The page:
BERLIN (AFP) - Germany's food and agriculture minister said Tuesday that people should not be afraid of biting into a grilled bratwurst despite the World Health Organisation's (WHO) warning that sausages and ham cause cancer.
"No one should be afraid when eating a bratwurst," said Christian Schmidt.
"As with everything, what counts is the quantity: too much of something is always bad for health," he said in a statement.
"We worry people unnecessarily if we put meat in the same category as asbestos or tobacco," he added.
His Austrian counterpart, Andrae Rupprechter, echoed the sentiment, calling the WHO report "a farce".
"Placing ham on the same level as asbestos is outrageous nonsense and only serves to unsettle people," he wrote in a Facebook post on Tuesday. "There's no doubt for me: Austria's sausage is and remains the best."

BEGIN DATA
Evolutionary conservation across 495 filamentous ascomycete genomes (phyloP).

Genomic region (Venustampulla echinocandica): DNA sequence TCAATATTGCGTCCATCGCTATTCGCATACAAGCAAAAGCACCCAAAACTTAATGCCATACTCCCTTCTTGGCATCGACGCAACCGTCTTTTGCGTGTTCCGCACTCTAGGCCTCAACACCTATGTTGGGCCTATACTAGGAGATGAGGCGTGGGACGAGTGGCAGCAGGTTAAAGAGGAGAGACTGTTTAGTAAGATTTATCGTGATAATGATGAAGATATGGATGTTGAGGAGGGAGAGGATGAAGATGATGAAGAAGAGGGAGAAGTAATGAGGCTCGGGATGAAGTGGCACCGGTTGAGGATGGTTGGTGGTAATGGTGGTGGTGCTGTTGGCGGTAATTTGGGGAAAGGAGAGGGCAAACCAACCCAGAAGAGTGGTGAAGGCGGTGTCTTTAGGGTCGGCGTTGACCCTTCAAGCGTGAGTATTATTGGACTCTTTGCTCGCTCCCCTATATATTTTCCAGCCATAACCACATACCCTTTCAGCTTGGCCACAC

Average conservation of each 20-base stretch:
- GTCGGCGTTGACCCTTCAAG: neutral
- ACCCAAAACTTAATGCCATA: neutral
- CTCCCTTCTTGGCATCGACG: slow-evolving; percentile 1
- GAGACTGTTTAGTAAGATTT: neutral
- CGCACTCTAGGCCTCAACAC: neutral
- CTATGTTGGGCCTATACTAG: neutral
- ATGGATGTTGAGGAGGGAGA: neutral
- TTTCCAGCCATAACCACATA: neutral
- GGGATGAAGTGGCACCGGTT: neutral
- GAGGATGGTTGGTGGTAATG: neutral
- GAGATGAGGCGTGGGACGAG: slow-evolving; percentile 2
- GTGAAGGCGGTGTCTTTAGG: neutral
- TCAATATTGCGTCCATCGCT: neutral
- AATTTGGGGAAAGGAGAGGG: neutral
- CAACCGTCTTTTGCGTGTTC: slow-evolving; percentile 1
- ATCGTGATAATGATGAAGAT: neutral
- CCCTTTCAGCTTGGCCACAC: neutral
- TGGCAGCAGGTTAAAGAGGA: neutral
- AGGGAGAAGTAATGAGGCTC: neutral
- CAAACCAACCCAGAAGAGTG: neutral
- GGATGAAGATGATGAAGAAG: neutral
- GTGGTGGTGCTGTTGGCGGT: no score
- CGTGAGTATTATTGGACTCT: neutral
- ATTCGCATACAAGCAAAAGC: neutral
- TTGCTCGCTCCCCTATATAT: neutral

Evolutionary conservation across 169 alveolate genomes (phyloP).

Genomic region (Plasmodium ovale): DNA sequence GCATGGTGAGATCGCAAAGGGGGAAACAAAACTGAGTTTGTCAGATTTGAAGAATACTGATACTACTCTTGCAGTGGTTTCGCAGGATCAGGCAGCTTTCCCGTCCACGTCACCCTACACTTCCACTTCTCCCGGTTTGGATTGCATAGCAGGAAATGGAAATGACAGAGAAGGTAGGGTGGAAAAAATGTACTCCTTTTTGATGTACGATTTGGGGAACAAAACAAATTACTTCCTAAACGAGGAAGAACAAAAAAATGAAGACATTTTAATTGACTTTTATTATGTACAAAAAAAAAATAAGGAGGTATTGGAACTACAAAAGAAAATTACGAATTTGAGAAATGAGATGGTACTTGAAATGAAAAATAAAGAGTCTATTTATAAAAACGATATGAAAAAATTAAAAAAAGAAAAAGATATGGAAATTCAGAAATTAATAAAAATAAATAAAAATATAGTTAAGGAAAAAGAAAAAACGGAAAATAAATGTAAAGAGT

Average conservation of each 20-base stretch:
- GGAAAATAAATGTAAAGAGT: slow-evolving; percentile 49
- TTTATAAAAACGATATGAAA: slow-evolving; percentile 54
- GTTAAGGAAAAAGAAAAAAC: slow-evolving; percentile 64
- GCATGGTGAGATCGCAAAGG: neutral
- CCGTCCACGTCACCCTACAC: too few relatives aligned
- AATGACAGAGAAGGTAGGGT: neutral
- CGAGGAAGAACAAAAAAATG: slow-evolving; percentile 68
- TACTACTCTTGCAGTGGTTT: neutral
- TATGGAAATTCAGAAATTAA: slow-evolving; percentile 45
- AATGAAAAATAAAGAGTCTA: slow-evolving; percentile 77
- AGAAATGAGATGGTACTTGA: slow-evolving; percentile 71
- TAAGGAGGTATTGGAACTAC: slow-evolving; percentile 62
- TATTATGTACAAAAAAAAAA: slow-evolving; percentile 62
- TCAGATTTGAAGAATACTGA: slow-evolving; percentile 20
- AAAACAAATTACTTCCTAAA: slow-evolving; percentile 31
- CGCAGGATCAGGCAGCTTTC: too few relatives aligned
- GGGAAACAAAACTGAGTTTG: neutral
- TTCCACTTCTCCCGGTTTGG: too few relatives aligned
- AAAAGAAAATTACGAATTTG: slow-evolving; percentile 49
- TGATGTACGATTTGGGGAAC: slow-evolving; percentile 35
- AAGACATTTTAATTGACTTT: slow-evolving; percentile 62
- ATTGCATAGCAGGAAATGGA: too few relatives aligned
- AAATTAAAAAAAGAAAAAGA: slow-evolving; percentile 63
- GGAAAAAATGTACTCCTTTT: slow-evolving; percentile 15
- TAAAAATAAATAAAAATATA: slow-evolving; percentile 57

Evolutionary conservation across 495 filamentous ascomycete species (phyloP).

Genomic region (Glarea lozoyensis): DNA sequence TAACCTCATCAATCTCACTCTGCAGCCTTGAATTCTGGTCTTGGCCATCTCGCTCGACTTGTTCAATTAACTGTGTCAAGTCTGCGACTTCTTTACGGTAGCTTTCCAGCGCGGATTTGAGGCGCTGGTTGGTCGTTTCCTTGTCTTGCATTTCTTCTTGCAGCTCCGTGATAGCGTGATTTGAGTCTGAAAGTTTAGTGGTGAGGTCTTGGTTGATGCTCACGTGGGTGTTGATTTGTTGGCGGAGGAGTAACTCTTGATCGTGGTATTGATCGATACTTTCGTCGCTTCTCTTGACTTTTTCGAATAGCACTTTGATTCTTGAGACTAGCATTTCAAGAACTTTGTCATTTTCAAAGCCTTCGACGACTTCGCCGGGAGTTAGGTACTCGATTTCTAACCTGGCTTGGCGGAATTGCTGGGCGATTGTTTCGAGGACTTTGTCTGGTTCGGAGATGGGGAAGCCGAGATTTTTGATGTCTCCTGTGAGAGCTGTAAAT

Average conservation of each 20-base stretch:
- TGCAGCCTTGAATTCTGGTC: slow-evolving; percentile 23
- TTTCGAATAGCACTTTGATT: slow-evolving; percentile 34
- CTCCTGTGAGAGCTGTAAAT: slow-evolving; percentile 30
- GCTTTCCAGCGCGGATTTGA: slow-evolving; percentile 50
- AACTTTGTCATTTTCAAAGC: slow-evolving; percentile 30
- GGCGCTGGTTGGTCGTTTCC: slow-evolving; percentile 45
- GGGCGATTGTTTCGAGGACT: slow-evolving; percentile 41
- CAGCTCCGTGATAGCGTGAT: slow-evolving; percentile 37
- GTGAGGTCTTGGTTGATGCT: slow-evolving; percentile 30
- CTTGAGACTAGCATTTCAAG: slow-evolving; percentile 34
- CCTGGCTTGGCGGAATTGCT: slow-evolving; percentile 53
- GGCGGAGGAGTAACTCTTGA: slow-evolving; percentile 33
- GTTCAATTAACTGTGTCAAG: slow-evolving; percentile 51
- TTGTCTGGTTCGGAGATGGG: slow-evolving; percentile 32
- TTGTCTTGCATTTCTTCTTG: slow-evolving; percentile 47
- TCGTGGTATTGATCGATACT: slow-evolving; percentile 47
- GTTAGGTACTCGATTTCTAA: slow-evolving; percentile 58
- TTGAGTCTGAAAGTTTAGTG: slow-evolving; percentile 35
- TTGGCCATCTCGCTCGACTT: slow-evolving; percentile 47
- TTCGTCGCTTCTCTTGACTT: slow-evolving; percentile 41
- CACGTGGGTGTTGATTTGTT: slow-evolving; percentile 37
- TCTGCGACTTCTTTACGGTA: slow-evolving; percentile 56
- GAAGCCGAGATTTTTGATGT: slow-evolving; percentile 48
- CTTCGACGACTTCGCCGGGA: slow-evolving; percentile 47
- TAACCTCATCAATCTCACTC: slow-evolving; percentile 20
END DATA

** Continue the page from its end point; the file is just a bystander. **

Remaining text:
To underline his point, Rupprechter posted a picture of himself about to tuck into a huge platter of cold cuts with a grin on his face.
Based on a review of 800 studies from around the world, the International Agency for Research on Cancer (IARC) said it found "sufficient evidence in humans that the consumption of processed meat causes colorectal cancer".
For unprocessed red meat - beef, veal, pork, lamb, mutton, horse or goat, the review found "strong" evidence of a link, but not convincing enough to place it in the group of confirmed cancer-causing agents which includes tobacco smoke, asbestos, and now also salami.
Germany is a key meat producing nation, generating 8.8 million tonnes in 2013, including more than 5.0 million tonnes of pork and 1.4 million tonnes of poultry.
Although sausages and salami figure regularly in German meals, meat consumption in the country has actually fallen in recent years. Each inhabitant ate 60.3 kilogrammes of meat in 2013, down from 61.3 kg in 2010.
Meanwhile, Austrians devoured a whopping 65.3 kg of meat in 2013.